When the month is done, I go through my poems to cull, and then I start to revise the salvageable ones.
2) Say it out loud
Revising any work of writing can be a frustrating effort. With poetry, rhythm and flow is vital. Reading out loud helps you to find the flow and eliminate excess words. It’s a good way to find typos, too.
3) Know where to find markets
The Science Fiction Poetry Association’s site offers a good (but not comprehensive) list of poetry markets. New markets open all the time. Other venues will shut down for periods. Others shut down permanently. As you track your submissions, keep up with favorite markets so that you know when they open or close to submissions. The best way to find out about new magazines is to network with other writers through web forums or social media like Twitter.
4) Guidelines to submit work
I wish this had a straightforward answer, but there is no industry standard. You have to carefully read the guidelines for each publication–and don’t trust those guidelines to remain the same from week to week, either.
Many markets use Submittable as their submission platform, so it’s worthwhile to set up an account there. Others rely on email, and requirements may include sending poems in the body of the email, or to only submit poems via attachments in certain file types. Most markets allow a poet to send in anywhere from 3 to 5 poems at a time. This is great after an effort like Poem-a-Day, when you have a batch of poems ready to send out into the world. The only bad side of that is the responses often come in batches as well, so brace yourself to get the lot rejected in one fell swoop.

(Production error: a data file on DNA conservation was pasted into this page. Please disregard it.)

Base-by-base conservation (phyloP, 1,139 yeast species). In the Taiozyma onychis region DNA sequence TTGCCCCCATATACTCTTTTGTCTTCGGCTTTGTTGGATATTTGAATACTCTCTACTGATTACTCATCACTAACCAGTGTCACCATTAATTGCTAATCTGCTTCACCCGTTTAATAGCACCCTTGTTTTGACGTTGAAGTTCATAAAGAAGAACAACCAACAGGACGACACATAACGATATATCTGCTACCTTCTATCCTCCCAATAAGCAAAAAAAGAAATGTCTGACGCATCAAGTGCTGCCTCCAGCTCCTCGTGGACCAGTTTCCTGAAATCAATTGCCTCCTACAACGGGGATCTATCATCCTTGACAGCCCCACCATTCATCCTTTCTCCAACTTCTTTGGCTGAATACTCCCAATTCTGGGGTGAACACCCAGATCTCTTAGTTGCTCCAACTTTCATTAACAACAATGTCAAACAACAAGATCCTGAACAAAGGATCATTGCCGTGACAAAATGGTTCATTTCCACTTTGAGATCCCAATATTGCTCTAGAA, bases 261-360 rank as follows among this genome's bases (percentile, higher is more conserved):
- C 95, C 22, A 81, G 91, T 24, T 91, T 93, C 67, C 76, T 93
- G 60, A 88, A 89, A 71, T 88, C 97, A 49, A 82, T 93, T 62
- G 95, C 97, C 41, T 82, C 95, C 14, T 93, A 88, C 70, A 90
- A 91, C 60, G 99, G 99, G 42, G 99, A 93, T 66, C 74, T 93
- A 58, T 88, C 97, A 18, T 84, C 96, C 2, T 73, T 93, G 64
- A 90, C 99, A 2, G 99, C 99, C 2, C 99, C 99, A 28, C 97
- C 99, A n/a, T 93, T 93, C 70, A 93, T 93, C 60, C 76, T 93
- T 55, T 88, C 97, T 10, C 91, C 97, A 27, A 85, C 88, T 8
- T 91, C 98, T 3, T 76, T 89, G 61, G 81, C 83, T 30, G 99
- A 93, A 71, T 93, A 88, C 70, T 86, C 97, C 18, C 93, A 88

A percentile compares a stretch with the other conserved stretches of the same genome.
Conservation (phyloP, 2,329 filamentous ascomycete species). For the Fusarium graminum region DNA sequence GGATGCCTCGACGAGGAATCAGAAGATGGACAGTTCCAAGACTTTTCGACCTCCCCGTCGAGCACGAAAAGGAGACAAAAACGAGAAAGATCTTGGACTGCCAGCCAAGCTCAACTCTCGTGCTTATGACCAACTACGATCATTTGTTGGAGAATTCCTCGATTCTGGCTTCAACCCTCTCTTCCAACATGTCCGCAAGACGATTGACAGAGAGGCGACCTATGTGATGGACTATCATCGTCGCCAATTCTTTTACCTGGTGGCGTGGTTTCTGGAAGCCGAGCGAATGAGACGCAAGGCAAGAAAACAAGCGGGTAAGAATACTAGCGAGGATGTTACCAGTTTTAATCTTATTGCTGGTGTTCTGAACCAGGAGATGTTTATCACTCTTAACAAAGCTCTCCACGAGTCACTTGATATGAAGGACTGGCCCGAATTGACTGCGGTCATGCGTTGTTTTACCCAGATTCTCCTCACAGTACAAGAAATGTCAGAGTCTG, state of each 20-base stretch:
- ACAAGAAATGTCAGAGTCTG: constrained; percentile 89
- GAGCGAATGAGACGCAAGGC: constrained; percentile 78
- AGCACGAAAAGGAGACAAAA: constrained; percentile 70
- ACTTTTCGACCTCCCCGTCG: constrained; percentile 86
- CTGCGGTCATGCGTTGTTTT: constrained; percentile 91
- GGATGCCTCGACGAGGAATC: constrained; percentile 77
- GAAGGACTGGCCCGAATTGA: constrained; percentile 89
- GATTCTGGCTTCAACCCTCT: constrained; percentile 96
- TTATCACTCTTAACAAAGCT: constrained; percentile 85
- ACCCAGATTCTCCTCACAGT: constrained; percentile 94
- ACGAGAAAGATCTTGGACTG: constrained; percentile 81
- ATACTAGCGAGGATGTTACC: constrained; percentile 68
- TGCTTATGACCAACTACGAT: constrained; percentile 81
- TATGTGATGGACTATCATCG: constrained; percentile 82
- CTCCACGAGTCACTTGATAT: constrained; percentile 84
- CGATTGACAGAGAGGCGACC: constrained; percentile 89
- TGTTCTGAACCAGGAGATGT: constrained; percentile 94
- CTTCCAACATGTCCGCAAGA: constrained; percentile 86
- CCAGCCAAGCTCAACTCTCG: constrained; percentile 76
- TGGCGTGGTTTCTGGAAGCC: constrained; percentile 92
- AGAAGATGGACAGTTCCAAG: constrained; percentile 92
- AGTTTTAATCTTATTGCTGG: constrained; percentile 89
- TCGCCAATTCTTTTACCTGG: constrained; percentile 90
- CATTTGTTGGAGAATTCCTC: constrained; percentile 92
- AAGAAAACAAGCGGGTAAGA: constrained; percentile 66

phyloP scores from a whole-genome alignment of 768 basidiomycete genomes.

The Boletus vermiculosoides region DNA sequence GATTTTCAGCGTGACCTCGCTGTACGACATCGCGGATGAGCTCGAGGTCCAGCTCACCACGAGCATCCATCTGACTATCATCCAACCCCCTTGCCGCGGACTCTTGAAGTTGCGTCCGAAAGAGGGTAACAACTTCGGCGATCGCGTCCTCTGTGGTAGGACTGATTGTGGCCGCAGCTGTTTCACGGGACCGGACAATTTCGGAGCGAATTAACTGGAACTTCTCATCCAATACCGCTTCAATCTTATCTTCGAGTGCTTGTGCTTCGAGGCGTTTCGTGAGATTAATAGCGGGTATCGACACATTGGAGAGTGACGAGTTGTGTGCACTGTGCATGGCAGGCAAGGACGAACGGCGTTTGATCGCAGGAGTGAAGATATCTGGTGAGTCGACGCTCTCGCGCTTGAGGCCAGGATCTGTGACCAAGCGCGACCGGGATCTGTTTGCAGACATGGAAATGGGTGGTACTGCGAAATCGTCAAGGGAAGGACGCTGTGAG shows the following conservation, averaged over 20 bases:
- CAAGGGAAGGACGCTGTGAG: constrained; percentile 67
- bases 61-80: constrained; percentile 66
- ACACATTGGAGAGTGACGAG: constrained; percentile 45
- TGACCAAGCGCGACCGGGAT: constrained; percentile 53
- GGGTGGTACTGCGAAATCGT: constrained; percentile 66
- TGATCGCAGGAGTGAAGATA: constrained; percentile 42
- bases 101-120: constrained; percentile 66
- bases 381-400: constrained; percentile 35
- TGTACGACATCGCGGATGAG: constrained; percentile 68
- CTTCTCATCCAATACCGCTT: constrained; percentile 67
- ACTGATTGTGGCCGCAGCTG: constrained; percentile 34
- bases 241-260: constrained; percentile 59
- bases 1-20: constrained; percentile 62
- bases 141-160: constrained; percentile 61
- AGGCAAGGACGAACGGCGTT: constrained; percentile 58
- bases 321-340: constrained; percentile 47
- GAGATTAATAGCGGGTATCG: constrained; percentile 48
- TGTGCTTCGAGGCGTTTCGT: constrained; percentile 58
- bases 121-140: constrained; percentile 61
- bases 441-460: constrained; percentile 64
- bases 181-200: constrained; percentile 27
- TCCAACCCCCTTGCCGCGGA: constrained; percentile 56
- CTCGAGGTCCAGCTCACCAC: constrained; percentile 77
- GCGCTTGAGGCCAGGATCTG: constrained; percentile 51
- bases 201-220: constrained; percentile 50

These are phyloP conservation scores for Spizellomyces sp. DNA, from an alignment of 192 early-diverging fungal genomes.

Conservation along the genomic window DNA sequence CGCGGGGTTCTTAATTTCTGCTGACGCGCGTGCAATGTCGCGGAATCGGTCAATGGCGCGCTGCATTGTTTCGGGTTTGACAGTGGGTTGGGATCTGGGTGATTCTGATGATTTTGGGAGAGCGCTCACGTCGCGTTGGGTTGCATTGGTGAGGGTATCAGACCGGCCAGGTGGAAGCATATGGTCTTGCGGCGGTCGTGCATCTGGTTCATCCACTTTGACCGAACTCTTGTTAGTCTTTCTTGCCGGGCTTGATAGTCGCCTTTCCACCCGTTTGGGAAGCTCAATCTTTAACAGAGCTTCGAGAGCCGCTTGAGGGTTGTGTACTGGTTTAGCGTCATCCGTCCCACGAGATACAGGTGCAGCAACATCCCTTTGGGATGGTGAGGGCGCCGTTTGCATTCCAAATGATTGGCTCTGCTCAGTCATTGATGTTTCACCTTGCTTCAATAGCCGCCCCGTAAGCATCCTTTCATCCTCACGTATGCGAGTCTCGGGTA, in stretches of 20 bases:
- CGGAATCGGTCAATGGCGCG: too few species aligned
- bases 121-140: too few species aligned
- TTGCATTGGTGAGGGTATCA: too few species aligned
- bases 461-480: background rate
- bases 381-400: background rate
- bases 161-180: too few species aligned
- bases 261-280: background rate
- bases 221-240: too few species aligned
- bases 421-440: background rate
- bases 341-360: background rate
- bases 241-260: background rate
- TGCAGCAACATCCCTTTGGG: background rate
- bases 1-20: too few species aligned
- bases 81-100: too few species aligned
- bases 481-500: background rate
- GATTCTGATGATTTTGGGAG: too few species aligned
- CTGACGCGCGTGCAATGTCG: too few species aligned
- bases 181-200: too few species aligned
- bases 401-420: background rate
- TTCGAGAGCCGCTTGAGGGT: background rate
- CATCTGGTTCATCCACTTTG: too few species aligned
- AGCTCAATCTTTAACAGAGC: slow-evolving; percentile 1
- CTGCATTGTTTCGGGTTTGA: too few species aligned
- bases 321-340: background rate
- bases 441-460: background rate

5) Submit, submit, submit
When I first started writing poetry again a few years ago, I wasn’t confident in my poems. I was becoming an old pro at short story rejections and sent my works out right away after they were turned down, but I had a harder time doing that with poetry. Poetry rejections felt more personal because my poems were more personal.
Here’s the thing. Editors have different tastes and different moods. You never know when a poem will resonate with an editor; you have to make yourself vulnerable, submit your work, and submit again if necessary. Expect rejection.
I have had several poems that racked up ten, fifteen rejections before finding a home. Some have made a circuit of markets over periods of two and three years. A poem might wallow in the slush pile of a magazine for several months, get rejected, wallow on my computer for a few months as I wait for an appropriate market to open, and so on. The long wait is worth it to get an acceptance at long last.
Best of luck in April, poets!Read More
It’s time to send in nominations for the Locus Awards! As you might recall, Clockwork Dagger was a finalist two years ago. It’d be spiffy to make the list again. My novel Breath of Earth is already on the ballot in the Fantasy category!
One thing that sets these awards apart from the other major genre awards is that ANYONE can vote. All you need to do is fill in your name, email, and vote in whatever category you want. The ballot is huge. You don’t have to fill in everything.
Take a look and vote! The deadline is April 15th.